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Effect of estrogen on bone resorption and inflammation in the temporomandibular joint cellular elements

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Several epidemiological studies have reported that temporomandibular disorder is more prevalent in women, which suggests the involvement of sex hormones, such as estrogen, in the pathogenesis of this disease. PCR amplification and Western blotting were employed to target the expression of estrogen receptors (ERs) in human fibroblast-like synovial and ATDC5 cells. The effect of estrogen was investigated through the expression of RANKL, osteoprotegerin (OPG), M-CSF/CSF-1 and c-fms. We showed expression of M-CSF/ CSF-1 and c-fms, with time-dependent increase in both after the addition of estrogen. Based on previous studies reporting that M-CSF/CSF-1 regulates the proliferation and differentiation of hemopoietic progenitor cells into mature macrophages, we put forward a new hypothesis based on the increased inflammation and tendency of females to suffer more from temporomandibular disorder (TMD) in the presence of external exacerbating factors. Detection of RANKL and OPG in ATDC5 and expression of both in HFLS was confirmed with complete disappearance of the RANKL band, and marked increase in the expression of OPG after 1 h from the addition of estrogen.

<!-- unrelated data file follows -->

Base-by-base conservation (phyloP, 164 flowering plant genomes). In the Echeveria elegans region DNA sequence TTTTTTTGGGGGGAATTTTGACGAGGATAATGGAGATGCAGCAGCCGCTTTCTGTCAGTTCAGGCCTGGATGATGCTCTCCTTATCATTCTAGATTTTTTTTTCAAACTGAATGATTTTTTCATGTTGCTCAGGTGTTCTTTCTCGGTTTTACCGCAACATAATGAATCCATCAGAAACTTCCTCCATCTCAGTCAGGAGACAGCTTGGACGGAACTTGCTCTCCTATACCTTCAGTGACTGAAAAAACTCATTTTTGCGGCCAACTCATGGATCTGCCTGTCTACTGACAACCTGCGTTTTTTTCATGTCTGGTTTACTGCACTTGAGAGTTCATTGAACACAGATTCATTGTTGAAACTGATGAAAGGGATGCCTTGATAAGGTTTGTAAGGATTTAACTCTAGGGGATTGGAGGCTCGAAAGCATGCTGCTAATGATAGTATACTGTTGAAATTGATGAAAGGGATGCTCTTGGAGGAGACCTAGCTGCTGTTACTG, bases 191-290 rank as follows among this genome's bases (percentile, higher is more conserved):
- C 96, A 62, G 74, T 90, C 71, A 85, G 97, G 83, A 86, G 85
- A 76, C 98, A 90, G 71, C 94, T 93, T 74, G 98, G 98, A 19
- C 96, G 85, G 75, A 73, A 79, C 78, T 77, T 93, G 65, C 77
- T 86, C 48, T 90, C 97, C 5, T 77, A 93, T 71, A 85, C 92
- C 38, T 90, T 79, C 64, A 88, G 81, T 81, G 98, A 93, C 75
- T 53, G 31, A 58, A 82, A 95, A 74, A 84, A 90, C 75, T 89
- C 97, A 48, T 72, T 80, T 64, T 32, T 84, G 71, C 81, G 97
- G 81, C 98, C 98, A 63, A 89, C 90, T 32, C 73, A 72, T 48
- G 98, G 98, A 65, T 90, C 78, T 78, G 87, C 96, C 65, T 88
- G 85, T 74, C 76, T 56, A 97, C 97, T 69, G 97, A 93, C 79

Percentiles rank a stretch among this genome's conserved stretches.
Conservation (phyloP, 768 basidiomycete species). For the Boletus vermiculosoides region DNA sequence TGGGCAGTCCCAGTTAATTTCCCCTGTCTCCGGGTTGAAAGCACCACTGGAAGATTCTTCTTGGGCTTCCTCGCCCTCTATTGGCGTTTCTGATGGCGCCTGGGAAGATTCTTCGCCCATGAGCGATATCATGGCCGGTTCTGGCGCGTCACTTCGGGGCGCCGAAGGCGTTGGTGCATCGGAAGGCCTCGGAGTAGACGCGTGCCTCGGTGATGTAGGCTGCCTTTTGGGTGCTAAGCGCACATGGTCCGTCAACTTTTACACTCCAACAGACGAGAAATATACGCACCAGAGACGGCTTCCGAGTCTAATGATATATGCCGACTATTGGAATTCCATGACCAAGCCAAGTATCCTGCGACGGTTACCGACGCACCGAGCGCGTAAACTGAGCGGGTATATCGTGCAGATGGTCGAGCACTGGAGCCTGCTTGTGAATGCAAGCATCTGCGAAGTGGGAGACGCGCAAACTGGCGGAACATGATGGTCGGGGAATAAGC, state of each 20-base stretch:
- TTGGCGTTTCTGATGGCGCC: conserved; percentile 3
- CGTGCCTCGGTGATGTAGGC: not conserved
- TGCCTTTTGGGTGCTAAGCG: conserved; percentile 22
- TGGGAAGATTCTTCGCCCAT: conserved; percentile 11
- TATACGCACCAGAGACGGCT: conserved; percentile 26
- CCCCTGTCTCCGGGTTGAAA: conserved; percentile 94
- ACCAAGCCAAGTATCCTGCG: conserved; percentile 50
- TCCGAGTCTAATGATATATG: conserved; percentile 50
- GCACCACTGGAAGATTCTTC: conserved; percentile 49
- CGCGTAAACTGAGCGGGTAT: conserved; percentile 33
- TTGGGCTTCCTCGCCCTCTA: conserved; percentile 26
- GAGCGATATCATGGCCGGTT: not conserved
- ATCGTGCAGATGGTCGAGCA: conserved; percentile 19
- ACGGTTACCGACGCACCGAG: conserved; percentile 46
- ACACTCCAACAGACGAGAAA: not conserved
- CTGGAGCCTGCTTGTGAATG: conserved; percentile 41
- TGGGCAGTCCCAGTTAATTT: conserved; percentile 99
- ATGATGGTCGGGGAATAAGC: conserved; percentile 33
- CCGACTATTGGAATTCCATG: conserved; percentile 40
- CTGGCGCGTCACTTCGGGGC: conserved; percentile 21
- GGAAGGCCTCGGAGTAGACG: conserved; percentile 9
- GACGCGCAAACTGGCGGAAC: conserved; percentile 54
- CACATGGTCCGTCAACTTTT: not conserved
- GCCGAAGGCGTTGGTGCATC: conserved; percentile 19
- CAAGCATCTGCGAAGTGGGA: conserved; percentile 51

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Document Type: Research Article

Affiliations: Department of Oral and Maxillofacial Surgery, Hokkaido University Graduate School of Dental Medicine, Hokkaido, Japan

Publication date: January 1, 2008

More about this publication?
  • The International Journal of Molecular Medicine is a monthly, peer-reviewed journal devoted to the publication of high quality studies related to the molecular mechanisms of human disease. The journal welcomes research on all aspects of molecular and clinical research, ranging from biochemistry to immunology, pathology, genetics, human genomics, microbiology, molecular pathogenesis, molecular cardiology, molecular surgery and molecular psychology.

    The International Journal of Molecular Medicine aims to provide an insight for researchers within the community in regard to developing molecular tools and identifying molecular targets for the diagnosis and treatment of a diverse number of human diseases.
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